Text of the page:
17 April 2023

The new Lexus RX is so refined, you (almost) don't care about all the beeping

| James Coleman
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2023 Lexus RX 350h

The 2023 Lexus RX 350h in Brindabella Business Park at the prettiest time of year. Photo: James Coleman.

Despite what Men in Black: International may have led you to believe, there is no such thing as a quiet getaway in a Lexus.

I’ve borrowed the all-new RX from Lexus of Canberra, and the remote key fob may as well be a doorbell. Unlock? Beep. Open the boot. Beep, beep, beep, beep, beep. Open a door when not in Park? You guessed it.

It even protests when you’re looking sideways at oncoming traffic at a roundabout because a thin camera atop the steering wheel has noticed your eyes have deviated from the straight and narrow.

It beeps at other things too, but I can’t remember exactly what because they all blended into white noise before long. The messages that flicked up on the driver’s screen weren’t much help either – you need some sort of degree to decipher what they’re on about sometimes.

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I don’t doubt Lexus’s new mid-size SUV is a very safe car. Take the door handles, for example – you don’t physically pull them out because Lexus favoured an “electrically-activated e-latch” system, so if a cyclist or vehicle is coming alongside, it can stop you opening the door onto them. Useful, particularly along perilous parallel-parking stretches.

But like an increasing number of modern cars, there is the presumption you are an idiot. Lexus seems to think you may not expect the boot to open after pushing the boot-open button and feels compelled to tell you via many beeps. You are probably not – for instance – Chris Hemsworth chasing baddies through the streets of London while wearing memory-erasing sunglasses.

Hang in there – that bit’s coming – but there’s one more lump to swallow.

The new RX range opens $15,000 more than the outgoing model, starting at $87,500 for my 350h Luxury model and the one attracting 90 per cent of the local buyers. The all-wheel-drive RX500h F Sport Performance sits at the top for $126,000, plus driveaway costs.

The enormous 14-inch infotainment screen helps you ignore the fact much of the tech is ripped from Toyota, but it is disappointing you’ll need an extra $5100 for the ‘Enhancement Pack’ to get now-commonplace items like a heads-up display, driver’s seat memory and wireless phone charging. There isn’t even a 360-degree camera. Kia gives you all this. Why not Lexus?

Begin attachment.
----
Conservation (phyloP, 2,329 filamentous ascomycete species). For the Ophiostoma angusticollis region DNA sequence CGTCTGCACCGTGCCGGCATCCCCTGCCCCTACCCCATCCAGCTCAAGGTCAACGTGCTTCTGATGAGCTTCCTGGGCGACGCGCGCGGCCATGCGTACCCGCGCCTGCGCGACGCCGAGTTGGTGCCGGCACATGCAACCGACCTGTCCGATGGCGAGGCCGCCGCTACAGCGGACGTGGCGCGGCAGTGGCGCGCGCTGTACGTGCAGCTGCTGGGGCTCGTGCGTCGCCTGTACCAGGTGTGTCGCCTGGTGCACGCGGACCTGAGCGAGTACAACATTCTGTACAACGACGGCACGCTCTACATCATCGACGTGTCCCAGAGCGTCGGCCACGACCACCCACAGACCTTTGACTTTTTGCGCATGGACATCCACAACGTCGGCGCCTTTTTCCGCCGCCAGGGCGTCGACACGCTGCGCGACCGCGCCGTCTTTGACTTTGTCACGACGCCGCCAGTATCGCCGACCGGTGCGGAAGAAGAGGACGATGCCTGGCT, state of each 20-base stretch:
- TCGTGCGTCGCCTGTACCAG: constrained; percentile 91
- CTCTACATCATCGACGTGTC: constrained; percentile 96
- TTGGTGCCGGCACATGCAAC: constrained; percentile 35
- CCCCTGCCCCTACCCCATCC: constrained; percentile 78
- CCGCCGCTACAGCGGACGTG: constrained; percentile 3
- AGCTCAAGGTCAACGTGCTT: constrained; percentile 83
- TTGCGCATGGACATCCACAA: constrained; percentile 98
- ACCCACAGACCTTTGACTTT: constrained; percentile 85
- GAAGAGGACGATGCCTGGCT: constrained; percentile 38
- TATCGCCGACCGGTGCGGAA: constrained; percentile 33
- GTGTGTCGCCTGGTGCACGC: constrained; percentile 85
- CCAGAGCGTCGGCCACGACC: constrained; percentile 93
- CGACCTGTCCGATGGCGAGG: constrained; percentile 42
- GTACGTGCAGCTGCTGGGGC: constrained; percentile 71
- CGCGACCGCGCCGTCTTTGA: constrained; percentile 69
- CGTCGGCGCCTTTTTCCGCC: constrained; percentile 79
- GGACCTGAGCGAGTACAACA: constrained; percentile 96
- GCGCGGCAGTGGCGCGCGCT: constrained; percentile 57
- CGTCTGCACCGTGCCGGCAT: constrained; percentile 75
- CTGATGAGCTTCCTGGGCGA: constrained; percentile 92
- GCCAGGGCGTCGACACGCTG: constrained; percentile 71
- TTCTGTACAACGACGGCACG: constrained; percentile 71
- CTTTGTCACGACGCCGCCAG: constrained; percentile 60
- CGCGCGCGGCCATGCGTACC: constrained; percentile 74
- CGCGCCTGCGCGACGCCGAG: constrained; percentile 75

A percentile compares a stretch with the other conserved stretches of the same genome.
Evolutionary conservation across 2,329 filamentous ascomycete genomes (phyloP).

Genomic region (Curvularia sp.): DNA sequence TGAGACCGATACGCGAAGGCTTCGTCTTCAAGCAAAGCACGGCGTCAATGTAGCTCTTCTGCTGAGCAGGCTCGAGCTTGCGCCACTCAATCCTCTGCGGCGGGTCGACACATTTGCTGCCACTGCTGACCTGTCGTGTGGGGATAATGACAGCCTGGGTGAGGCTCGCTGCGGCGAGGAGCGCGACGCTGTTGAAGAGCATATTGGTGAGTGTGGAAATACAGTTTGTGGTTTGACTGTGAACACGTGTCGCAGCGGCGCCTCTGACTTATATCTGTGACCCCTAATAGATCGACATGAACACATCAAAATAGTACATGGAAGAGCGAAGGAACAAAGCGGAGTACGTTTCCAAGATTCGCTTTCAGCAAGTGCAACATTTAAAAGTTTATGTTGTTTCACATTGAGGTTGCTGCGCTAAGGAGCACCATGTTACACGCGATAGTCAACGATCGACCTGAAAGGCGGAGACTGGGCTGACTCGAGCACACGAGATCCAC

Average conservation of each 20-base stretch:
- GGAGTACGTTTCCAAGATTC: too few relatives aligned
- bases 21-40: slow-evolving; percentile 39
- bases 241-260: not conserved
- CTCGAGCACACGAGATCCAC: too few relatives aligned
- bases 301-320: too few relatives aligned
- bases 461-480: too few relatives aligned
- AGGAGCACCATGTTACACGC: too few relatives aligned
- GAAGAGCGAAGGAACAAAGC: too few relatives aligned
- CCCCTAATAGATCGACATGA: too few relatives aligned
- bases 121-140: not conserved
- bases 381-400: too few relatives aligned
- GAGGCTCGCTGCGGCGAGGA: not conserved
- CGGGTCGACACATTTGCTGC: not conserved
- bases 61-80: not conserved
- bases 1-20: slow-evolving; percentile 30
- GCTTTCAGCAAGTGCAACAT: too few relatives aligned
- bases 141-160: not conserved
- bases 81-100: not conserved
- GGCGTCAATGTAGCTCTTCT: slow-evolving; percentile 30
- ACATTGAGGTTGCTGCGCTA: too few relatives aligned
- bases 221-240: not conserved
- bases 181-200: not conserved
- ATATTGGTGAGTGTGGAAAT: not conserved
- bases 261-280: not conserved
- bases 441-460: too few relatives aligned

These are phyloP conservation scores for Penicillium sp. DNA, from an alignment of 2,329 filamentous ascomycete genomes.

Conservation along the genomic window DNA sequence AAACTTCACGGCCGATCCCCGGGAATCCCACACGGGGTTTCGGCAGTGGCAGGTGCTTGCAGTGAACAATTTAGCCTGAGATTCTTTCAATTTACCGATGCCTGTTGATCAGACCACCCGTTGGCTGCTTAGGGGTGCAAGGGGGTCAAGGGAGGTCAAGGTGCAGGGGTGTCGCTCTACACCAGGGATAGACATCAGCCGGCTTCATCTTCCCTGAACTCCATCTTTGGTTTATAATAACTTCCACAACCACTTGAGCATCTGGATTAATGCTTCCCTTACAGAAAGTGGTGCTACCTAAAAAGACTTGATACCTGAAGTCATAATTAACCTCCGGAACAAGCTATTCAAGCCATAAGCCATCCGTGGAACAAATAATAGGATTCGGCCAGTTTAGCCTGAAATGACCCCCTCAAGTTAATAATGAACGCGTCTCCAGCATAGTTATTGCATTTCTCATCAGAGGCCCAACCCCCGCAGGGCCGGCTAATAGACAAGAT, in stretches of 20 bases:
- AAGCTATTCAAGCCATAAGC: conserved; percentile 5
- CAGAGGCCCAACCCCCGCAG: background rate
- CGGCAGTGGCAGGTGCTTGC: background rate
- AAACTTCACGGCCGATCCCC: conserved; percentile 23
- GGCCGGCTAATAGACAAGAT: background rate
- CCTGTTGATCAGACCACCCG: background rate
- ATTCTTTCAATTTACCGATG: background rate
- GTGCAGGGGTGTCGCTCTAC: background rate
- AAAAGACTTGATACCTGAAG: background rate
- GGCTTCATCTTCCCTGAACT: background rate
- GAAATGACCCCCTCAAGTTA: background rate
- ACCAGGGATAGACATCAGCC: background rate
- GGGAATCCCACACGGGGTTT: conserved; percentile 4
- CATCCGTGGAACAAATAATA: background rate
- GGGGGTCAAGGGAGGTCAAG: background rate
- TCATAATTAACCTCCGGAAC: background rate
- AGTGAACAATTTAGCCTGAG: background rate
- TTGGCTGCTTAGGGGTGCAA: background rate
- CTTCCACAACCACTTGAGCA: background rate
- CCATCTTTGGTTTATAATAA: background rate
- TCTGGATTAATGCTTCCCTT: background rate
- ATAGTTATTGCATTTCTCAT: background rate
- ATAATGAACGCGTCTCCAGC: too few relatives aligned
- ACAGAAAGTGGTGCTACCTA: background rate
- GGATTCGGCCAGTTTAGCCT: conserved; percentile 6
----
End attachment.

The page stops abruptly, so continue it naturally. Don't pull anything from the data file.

Don’t get me wrong, though – it’s clear the money has been spent – because to drive, the new RX is utterly sublime.

In itself, this is nothing new.

Go back 20 years, when the logos were gold (gold colour, not literally gold) and the interior was a sea of plush leather. You would enter a Lexus frayed by the cares and worries of the world and emerge at the end of your trip a new man. It was like a hug from your mum.

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The RX, as the brand’s oldest SUV nameplate, comes from deep within this period. Toyota executives first proposed the idea of wedding a luxury sedan to an SUV to create the ‘Sports Luxury Vehicle’ (SLV) over a pufferfish lunch in 1993.

The first RX arrived five years later, powered by a 3-litre V6 engine and dominated inside by a central LCD infotainment screen and a U-shaped slab of walnut trim. After all, the Japanese had done their homework and confirmed what we all know – a mere 7 per cent of SUV owners ever ventured off-road.

There have been four more generations since then, and while today’s RX has lost the analogue clock and gained a bit of a snout to go with the ‘spindle’ grille, the ethos is unchanged.

Underneath the floating roof and taut skin, you’ll find the same basic setup as a Camry Hybrid, but where the Toyota might be smooth enough to keep the stomach contents inside an overindulgent Uber passenger, this RX is next-level refined. You don’t so much drive between places as effortlessly waft, in the same way as I imagine a soul is transported to heaven. There is not a hint of jerkiness anywhere. And then there are the seats – the heated and ventilated seats.

It’s not a boat, though. Push the RX through corners with pace and even in base front-wheel-drive spec, all two tonnes of it hangs on in a way that would have Sir Isaac Newton heading back to the drawing board.

In fact, you’re left so unruffled by the end of your trip you don’t care it just beeped at you five times in a row because your door wasn’t shut properly.

2023 Lexus RX 350h

Underneath the trees in Curtin. Photo: James Coleman.

2023 Lexus RX 350h Luxury

  • $92,600 (as tested)
  • 2.4-litre turbocharged four-cylinder, 184 kW
  • Continuously Variable Transmission (CVT), Front-wheel drive (FWD)
  • 5 litres per 100 km combined fuel usage
  • 0-100 km/h in 8.1 seconds
  • Yet to be safety tested by ANCAP.

Visit Lexus of Canberra for more information.

Original Article published by James Coleman on Riotact.

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